since it forces the reader to evaluate the objective reality with Poprishchin's vision. The narrator treats fantastic happenings as everyday occurrences as he is hardly phased by talking dogs or the prospect of noses living on the moon. The familiarity with which he discusses fantastic subject matters emphasizes his estrangement from social reality. Juxtaposition Juxtaposition is Gogol's definitive method for presenting his story's inherently distorted world. The story juxtaposes the fantastic with the mundane, the significant with the irrelevant, and most importantly Poprishchin's reality with society's stringent world. By arbitrarily shifting between seemingly disparate subjects, Gogol's juxtaposition dramatizes the contradictions that define Poprishchin's vision of reality. The critic John Kopper describes how the unexpected shifts in Gogol's narratives from one thematic plane to another is exploited to create a natural tension that "no longer stands apart from the devises of narrative, but exerts a gravitational effect upon them."[6] In other words, the fantastic elements of Gogol's fiction exert a distorting interpretive pressure on all aspects of the story that prevents the reader from understanding even a seemingly simple passage in a straightforward way. In "The Diary of a Madman", the reader sometimes questions the most seemingly innocuous passages the most vigorously. Critic Victor Erlich asserts that the reader cannot have any simple, sustained emotional response to the ending of Gogol's story, explaining how Gogol's juxtaposition makes the reader have a contradictory and complicated response to all of its elements.[7] Gogol's story also features stylistic juxtaposition as many long and grandiose sentences deflate into anticlimactic conclusions and elevated language is used to describe trivial subject matters. Victor Erlich stresses the disorienting force of this juxtaposition at the end of "The Diary of a Madman" when he writes, Toward the end of the story, the reader is jolted by two successive shifts of emotional perspective. For pages, he s treated to a thoroughly unemotional, or if one will, inhuman exploitation of insanity as a source of morbidly comic effects by means of a deft impersonation of mental disarray. Finally, contrived show breaks through, so as to allow, indeed impel, the reader at long last to register the hitherto frustrated human response - to pity, to relate, to vibrate in unison. Yet Gogol would not allow his audience to indulge its humanity for too long. As the crescendo of anguish reaches an almost hysterical pitch, the last-minute empathy is subverted by a sudden lapse into bathos. It is as if Gogol's art could not sustain empathy of involvement, as if these emotions became literally unbearable to hum as they escalated into hysteria, and thus had to be resolved back into verbal clowning, to be undercut by the burlesque.[8]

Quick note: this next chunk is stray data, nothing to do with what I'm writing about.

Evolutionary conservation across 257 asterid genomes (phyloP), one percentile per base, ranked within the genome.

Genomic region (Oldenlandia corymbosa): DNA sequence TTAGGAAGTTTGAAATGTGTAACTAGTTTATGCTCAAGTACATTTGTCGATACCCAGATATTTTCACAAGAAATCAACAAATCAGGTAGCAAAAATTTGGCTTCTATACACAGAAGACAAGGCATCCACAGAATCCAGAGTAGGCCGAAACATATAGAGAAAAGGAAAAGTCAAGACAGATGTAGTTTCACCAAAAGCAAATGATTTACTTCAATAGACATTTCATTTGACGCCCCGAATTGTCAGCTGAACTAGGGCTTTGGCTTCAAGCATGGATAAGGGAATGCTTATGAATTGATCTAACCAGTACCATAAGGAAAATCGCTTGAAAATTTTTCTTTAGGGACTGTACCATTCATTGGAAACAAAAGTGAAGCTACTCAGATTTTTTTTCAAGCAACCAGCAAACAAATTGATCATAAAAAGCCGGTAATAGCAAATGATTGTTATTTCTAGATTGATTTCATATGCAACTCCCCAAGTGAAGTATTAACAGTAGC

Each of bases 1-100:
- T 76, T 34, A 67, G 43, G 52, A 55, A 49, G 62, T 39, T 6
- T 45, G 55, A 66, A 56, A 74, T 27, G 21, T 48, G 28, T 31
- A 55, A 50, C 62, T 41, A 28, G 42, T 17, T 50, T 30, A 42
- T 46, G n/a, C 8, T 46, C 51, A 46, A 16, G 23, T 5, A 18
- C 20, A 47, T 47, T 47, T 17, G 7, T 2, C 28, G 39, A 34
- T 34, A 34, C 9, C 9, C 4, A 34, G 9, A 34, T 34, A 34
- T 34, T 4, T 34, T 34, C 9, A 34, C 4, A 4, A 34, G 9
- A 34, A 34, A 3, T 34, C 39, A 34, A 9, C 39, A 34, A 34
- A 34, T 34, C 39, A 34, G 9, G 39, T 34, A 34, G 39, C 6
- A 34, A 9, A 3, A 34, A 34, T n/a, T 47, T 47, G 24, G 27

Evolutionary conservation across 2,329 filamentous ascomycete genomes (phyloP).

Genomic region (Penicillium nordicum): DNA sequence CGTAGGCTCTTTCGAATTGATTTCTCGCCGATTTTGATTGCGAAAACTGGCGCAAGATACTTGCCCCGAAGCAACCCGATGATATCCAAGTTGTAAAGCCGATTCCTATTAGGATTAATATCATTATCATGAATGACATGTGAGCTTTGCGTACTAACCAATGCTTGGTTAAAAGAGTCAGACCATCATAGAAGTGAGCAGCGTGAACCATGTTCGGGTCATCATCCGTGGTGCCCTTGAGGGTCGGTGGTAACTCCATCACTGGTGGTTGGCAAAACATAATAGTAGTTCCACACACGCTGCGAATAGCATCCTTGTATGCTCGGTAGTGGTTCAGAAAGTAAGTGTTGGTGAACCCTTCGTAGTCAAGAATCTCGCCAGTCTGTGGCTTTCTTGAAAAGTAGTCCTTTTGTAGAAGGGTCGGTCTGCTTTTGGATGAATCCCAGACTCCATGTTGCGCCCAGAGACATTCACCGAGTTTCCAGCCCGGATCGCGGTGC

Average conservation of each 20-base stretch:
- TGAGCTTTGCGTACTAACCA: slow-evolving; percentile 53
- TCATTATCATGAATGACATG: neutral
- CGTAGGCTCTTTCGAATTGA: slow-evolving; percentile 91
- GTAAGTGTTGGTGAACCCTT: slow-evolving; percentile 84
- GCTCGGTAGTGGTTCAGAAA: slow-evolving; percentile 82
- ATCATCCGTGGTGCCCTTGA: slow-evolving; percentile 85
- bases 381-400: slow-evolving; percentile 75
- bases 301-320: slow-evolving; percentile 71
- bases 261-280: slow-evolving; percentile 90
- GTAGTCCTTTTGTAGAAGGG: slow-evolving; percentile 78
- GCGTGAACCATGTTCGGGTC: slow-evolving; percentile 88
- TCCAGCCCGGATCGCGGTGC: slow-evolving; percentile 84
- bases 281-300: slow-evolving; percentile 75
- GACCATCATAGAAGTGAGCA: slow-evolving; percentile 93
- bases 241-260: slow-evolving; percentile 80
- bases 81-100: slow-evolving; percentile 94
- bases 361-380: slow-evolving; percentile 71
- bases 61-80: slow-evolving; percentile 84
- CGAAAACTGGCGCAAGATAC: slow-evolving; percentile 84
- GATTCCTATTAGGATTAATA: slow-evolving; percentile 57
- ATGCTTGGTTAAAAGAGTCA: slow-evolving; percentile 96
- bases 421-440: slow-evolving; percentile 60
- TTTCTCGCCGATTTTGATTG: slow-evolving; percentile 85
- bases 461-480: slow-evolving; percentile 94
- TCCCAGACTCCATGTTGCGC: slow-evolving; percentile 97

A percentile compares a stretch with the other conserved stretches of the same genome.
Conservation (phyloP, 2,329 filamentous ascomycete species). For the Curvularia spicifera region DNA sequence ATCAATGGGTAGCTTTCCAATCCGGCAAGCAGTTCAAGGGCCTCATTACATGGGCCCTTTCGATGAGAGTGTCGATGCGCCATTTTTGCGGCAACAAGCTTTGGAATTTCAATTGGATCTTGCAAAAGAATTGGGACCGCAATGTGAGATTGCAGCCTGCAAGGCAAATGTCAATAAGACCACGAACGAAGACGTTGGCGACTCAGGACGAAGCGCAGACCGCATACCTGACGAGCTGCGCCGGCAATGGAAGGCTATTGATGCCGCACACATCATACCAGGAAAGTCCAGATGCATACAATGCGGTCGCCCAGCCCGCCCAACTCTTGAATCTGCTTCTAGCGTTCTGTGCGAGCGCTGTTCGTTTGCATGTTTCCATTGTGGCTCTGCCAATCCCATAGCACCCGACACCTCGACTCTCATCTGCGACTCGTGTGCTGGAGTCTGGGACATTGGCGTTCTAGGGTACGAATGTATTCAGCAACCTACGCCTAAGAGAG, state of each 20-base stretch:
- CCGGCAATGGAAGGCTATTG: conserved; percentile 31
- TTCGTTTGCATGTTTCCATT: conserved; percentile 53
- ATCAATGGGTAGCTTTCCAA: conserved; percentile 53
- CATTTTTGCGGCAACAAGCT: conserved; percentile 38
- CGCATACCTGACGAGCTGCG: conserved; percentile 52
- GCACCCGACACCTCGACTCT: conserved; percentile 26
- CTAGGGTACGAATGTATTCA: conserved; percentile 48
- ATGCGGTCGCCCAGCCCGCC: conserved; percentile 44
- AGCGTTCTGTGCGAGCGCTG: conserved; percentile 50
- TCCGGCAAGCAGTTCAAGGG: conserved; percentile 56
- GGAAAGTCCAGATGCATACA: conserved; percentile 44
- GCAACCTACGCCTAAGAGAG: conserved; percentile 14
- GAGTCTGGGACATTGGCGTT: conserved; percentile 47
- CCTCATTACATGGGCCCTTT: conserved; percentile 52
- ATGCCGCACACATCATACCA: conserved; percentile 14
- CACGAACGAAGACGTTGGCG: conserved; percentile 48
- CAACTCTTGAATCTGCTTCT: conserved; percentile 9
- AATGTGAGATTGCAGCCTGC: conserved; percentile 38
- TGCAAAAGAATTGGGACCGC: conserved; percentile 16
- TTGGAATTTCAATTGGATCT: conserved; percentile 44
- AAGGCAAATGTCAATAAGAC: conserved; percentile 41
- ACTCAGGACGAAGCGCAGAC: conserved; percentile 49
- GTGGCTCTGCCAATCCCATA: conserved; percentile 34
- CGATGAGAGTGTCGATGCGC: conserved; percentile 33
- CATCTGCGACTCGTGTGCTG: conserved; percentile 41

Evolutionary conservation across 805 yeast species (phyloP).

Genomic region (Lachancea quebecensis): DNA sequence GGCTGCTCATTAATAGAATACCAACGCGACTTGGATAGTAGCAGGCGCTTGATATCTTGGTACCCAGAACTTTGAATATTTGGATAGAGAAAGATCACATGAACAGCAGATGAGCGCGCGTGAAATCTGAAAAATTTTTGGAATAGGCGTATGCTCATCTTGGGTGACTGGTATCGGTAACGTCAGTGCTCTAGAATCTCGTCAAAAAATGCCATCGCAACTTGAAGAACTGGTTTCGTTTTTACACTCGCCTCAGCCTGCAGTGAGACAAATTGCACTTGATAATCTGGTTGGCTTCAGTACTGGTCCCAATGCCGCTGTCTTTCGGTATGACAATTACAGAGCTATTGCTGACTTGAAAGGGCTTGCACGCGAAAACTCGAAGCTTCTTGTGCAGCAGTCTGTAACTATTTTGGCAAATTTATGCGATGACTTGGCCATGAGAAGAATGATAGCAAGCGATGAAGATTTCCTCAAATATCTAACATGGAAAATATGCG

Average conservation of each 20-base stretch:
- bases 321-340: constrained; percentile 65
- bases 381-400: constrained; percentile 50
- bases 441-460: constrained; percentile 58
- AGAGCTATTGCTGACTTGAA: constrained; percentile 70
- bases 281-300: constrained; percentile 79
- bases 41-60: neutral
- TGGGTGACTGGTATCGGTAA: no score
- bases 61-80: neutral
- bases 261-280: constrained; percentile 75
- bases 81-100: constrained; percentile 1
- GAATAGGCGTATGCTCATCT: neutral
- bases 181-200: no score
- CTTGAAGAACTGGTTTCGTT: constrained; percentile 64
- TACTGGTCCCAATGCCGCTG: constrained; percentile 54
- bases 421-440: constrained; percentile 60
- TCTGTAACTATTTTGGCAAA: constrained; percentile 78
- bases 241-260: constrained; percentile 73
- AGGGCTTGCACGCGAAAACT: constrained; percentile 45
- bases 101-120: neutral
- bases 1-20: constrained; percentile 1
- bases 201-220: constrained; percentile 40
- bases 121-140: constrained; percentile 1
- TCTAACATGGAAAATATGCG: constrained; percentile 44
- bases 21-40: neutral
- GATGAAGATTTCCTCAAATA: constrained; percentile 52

Synecdoche Gogol makes frequent use of synecdoche by describing isolated body parts removed from their larger whole to emphasize Poprishchin's alienation and the literal dissembling of his psyche. Synecdoche dehumanizes other figures in the city by reducing them to physical parts and Poprishchin's perception becomes increasingly fragmented as he experiences grotesque parts separated from the logical context necessary to make sense of them. For instance, he discusses how people can't see their noses because they live on the moon, and he refers to his boss as "an ordinary doornail, a simple doornail, nothing more. The kind used in doors," emphasizing his lack of agency and discernible human identity. Gogol effectively uses this literary technique to create the stifling atmosphere of his fictional world that reduces all of the characters involved in bureaucracy and urban society to seeming automatons. Analysis and Criticism